Voice Mail for homeless & poor people - Community Voice Mail FWD

Tom Boland (wgcp@earthlink.net)
Wed, 2 Jun 1999 23:33:19 -0700 (PDT)


http://biz.yahoo.com/prnews/990524/pa_travele_1.html
FWD  Monday May 24, 1999
     Press Release
     SOURCE: Travelers Aid Society


Travelers Aid Society Brings Community
Voice Mail to Philadelphia Needy; Telephone
Voice Mail Boxes to Help Poor and Homeless
Find Jobs and Residences


PHILADELPHIA, May 24 /PRNewswire/ -- The Travelers Aid Society of
Philadelphia proudly announces the introduction here of Community Voice Mail,
a system that enables homeless and phoneless poor people to have timely
contact with potential employers, landlords, human services providers and
family.<p>``This is a very exciting program to bring to Philadelphia,''
said Ted
Weerts, executive director, Travelers Society.  ``By providing people with a
reasonable solution to phone service, one that is dignified and humane, we are
assisting people in getting back on track.''

The system works like a telephone answering machine, giving callers a
personal greeting and asking them to leave a message.  On a touch-tone phone,
within minutes, a case manager at any of the participating agencies such as
Project Hope, Gateway and Casa-Del-Carmen can enroll a client on voice mail,
providing them with a telephone number to give potential employers, landlords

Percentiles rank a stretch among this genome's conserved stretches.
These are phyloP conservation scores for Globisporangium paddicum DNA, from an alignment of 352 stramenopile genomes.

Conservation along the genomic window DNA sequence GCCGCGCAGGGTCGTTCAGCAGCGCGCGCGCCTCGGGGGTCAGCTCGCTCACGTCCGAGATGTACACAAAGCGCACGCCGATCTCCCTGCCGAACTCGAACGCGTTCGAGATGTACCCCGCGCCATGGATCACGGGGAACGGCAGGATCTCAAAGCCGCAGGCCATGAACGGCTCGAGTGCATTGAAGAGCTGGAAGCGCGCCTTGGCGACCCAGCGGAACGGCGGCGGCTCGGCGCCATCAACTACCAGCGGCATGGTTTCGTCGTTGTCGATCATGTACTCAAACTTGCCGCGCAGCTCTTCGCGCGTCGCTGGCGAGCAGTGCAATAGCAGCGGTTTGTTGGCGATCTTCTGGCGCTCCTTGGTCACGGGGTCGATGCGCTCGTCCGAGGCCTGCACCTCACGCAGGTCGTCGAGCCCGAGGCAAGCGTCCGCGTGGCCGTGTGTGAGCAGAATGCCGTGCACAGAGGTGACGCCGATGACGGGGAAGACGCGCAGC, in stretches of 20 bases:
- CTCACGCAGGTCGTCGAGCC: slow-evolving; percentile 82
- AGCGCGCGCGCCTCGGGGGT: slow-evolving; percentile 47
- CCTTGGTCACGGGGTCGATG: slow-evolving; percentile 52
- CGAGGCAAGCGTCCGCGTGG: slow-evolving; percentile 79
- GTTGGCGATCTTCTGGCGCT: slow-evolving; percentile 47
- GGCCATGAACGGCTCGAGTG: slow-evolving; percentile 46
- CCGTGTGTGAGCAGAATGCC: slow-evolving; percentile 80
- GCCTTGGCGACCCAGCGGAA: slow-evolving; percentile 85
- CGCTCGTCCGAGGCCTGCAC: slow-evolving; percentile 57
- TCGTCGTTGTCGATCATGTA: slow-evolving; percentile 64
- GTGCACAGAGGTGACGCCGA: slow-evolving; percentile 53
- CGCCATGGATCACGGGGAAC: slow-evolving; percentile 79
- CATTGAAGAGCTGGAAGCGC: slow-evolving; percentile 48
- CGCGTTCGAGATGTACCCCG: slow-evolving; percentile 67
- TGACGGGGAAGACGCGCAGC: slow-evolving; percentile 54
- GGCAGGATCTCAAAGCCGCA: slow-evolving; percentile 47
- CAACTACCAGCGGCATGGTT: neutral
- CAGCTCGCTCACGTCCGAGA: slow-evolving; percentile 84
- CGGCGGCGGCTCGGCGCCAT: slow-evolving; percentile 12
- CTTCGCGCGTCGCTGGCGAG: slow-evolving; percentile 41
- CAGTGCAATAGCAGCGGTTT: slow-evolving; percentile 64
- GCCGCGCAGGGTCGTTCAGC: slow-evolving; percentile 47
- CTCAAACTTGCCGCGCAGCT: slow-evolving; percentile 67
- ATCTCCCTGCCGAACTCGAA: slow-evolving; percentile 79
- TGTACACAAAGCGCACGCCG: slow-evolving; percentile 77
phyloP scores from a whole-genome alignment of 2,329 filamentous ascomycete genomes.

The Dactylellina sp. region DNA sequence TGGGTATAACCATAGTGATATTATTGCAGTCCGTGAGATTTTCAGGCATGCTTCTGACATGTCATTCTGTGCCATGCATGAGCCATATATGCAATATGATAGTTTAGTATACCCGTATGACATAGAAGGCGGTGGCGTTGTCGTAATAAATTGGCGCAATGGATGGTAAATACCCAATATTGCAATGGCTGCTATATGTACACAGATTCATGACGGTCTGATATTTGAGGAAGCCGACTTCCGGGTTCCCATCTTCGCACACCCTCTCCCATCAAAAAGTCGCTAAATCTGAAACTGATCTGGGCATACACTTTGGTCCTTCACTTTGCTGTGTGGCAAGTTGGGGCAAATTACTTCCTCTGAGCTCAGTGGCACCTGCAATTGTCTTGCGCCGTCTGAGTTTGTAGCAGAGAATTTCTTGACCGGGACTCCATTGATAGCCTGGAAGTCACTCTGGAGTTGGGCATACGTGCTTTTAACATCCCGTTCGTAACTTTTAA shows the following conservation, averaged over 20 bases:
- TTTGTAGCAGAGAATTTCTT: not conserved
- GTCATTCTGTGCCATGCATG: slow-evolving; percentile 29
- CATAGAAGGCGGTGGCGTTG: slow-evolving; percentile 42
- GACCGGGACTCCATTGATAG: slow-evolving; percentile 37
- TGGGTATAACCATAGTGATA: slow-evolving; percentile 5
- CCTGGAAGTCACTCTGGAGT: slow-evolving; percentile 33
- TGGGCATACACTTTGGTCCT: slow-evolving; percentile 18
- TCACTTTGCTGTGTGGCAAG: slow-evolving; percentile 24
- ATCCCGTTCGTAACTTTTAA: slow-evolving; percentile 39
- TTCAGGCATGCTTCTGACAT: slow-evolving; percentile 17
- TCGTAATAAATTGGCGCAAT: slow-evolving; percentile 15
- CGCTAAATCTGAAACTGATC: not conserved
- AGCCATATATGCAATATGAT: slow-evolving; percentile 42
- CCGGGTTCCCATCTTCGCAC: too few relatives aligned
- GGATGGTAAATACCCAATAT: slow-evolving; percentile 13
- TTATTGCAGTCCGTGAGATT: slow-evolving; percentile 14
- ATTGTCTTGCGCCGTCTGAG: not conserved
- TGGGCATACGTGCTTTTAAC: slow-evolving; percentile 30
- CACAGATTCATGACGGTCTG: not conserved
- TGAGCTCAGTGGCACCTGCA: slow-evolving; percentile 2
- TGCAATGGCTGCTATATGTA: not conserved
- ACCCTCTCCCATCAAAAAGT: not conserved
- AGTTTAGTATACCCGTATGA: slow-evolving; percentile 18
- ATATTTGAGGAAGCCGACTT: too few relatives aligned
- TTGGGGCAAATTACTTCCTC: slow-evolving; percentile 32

and others.  Voice mail box recipients can check their messages toll-free from
any public pay phone.

The formal launch of the program begins the week of May 24 with training
for case workers.  The program, awarded from the City of Philadelphia Office
of Emergency Shelter and Services to Travelers Aid as the lead agency, is
initially funded for six months with the installation of 500 voice mail boxes
during that time.  Discounts from area vendors such as ATX Telecommunications
Services and Watson Communications are helping the program take
place.<p>``We hope this is just the beginning of a very successful
program,'' said
Weerts.  ``This is a low-cost, highly-effective solution to a problem we do not
see disappearing.  We expect to have 1500 voice mail boxes in the next three
years, which will be particularly helpful to welfare-to-work individuals.''

Travelers Aid will use an incremental strategy in developing the local
voice mail program.  After an initial focus on developing voice mail services
for emergency shelter and transition housing residents, the Agency will work
with the various shelters, boarding homes and transitional housing programs to
identify and enroll potential voice mail users.

The non-profit Community Technology Institute, located in Seattle, Wash.,
the agent for replicating Community Voice Mail nation-wide, will train staff
and begin providing voice mail technology to those in need.  Since 1993, the
Community Technology Institute has replicated the programs which began in
Seattle, Wash., in cities across the country.  The organization estimates that
more than 12,000 people are using Community Voice Mail today to find housing
and employment and to communicate with providers of critical human services.

The Travelers Aid Society, located at 121 N. Broad Street, provides
services to more than 4000 individuals each year.  For nearly 100 years, the
Agency has been providing the city of Philadelphia with case management,
crisis intervention, counseling and direct assistance (food, shelter,
transportation, etc.) to stranded travelers, newcomers, and homeless
individuals and families.

SOURCE: Travelers Aid Society

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